Category Archives: history

“Murder of a Bastard Child,” an Historical Crime Against Children

In the 18th Century in England, what was the fate of a child born to a young woman pregnant out of wedlock? Alan Taylor in the British History Georgian Lives Facebook Group tells us, “The most common capital offence for … Continue reading

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The “Churching” of Women After Childbirth

 Although it has largely fallen out of favor with Western religion, the concept of “churching” in the Church of England can be traced well into the 20th Century. (Margaret Houlbrooke. Rite out of Time: a Study of the Ancient Rite of … Continue reading

Posted in British history, Church of England, customs and tradiitons, England, Great Britain, history, Living in the UK, marriage, marriage customs, medicine, religion, tradtions | Tagged , , , , , , | Leave a comment

Female Inheritance and the Release of “The Mistress of Rosings Park” + a Giveaway

Under English law, women were subordinate to their husbands. It was expected that the woman was under the “protection and influence of her husband, her baron, or lord.” The law stated the old adage of “two shall become one.” She … Continue reading

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When Was a Presentation of a “Living” Not for Life? + Release of “The Mistress of Rosings Park” + a Giveaway

One of my editors for The Mistress of Rosings Park presented me a question that I thought I should address to all, not just to her. In my story, Mr. Darcy assumes control of Rosings Park after the death of … Continue reading

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“First Footing” It Into the New Year

I come very proud Scots, and, in my family, New Year’s (or Hogmanay as it was once called) played a popular part of my childhood. Although I admit to overspending at Christmas, something psychological as being raised poor, I am … Continue reading

Posted in Anglo-Saxons, British history, Christmas, Church of England, Great Britain, history, Living in the UK, medieval, real life tales, religion, research, Scotland, tradtions | Tagged , , , , , , , , , , | 4 Comments

Celebrating the Release of “Fated Hearts, A Love After All Retelling of the Scottish Play” and the Gift of a Happily Ever After for Shakespeare’s “Macbeth”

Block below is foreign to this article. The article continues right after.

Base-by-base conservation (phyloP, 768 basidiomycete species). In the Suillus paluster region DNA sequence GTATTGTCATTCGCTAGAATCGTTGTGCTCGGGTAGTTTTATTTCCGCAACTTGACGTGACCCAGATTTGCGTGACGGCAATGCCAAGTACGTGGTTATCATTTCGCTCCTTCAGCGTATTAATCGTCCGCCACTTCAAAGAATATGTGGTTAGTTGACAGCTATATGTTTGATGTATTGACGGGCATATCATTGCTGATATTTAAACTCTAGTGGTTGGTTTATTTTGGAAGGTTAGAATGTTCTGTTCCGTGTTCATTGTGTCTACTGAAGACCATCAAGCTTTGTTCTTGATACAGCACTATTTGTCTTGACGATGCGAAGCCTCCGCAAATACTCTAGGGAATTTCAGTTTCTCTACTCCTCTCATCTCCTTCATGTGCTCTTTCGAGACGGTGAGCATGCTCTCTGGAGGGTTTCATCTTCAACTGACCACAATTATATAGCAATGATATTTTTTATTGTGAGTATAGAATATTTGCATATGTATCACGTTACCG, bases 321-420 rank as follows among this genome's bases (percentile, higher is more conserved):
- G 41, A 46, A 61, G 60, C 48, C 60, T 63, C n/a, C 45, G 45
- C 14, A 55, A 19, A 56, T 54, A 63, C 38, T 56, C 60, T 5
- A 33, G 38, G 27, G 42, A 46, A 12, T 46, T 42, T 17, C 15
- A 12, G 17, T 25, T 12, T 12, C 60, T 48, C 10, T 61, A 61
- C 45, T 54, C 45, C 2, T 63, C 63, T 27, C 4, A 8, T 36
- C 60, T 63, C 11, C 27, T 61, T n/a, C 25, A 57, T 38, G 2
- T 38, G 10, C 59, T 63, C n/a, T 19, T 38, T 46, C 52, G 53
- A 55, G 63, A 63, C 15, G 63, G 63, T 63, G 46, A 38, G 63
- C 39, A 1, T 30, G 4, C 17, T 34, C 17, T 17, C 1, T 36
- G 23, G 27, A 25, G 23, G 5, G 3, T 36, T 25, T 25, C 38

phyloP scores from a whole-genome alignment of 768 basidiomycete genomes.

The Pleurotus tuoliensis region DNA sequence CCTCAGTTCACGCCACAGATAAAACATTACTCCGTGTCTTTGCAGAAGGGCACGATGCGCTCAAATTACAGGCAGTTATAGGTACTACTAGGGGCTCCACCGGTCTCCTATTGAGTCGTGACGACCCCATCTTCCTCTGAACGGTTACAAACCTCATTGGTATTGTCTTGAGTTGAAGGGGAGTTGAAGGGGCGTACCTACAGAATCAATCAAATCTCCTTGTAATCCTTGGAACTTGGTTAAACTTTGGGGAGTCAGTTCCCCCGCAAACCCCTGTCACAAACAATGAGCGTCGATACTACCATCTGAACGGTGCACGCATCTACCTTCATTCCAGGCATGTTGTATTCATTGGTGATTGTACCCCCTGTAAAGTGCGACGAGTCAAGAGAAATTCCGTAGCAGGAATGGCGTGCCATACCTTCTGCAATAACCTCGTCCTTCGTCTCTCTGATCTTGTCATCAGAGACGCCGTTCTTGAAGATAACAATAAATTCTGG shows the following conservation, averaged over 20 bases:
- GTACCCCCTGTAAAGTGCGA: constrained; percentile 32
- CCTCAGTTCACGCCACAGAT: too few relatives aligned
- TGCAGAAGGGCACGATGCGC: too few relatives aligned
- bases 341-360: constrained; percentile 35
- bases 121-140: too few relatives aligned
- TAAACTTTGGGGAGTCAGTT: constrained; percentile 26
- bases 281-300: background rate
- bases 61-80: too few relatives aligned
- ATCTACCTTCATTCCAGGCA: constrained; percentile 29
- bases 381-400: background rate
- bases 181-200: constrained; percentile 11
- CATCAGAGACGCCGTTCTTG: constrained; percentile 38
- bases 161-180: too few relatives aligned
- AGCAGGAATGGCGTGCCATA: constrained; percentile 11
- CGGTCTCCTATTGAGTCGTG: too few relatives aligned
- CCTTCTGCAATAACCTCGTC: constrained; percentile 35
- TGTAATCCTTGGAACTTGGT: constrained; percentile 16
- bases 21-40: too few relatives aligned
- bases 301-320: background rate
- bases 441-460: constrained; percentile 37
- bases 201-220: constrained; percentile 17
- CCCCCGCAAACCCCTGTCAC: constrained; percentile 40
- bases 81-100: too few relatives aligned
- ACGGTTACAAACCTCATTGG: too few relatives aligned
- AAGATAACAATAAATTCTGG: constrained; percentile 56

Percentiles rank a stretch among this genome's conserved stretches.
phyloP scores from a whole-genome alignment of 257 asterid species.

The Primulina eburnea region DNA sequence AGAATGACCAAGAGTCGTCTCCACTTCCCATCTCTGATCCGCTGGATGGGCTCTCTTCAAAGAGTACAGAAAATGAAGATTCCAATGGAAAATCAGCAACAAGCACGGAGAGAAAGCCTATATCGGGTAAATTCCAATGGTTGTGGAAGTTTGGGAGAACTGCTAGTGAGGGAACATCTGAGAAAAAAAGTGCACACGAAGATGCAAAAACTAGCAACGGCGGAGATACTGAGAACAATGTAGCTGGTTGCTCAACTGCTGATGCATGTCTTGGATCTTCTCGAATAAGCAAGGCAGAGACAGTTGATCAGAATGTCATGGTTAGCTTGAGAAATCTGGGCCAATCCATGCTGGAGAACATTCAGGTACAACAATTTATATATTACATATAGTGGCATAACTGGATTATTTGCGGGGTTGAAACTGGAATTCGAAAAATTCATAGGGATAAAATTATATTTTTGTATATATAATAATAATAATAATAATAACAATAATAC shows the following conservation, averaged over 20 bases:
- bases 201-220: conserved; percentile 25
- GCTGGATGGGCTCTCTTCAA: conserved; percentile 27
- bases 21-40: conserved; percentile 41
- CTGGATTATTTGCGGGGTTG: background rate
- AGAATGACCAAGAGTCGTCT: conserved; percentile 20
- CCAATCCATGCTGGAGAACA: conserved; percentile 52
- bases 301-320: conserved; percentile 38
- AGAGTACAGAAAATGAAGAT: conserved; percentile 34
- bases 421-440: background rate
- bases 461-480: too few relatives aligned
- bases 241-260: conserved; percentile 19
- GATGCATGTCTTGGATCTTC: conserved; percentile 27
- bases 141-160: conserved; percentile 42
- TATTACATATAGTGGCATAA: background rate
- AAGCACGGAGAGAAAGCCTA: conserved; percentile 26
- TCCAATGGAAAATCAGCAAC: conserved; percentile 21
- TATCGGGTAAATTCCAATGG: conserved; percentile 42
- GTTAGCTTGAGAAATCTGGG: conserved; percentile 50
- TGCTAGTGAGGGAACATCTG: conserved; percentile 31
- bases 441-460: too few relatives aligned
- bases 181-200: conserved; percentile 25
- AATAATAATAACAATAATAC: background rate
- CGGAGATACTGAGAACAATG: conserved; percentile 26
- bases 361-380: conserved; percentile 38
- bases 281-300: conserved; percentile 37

Fated Hearts, A Love After All Retelling of the Scottish Play Release Day: December 29, 2020 Thank you so much for having me as a guest today, Regina!  My contribution to the Tragic Characters in Classic Literature Series is a … Continue reading

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Tidbits Regarding Some of Your Favorite Christmas Traditions

Below are some facts associated with Christmas, but are rarely mentioned in common conversation. Did you know… Sir Henry Cole was the first to send out a Christmas card. The year was 1843. Cole bemoaned the number of letters he … Continue reading

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December 24, 1814, the Treaty of Ghent, Ending the Last War Between the United States and the UK

On December 24, 1814, British and American diplomates signed the Treaty of Ghent, bringing about an end to the War of 1812, the only war in which America and the United Kingdom took aim at each other. In the War of … Continue reading

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Yorkshire Christmas Traditions Playing Out in “Letters from Home” and “Lady Joy and the Earl”

Christmas traditions in Yorkshire date back to the time of the Roman invasion. For example, documentation shows that a celebration dedicated to Saturn, the god of harvest and agriculture, took place somewhere between December 17 and December 25 in York … Continue reading

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Celebrating the Release of “I Shot the Sheriff: A Tragic Characters in Classic Lit Series Novel” with a Who Is Who in the Tale

I Shot the Sheriff: Tragic Characters in Classic Literature Series Novel  How does one reform the infamous Sheriff of Nottingham? Easy. With Patience. William de Wendenal, the notorious Sheriff of Nottingham, has come to London, finally having wormed his way … Continue reading

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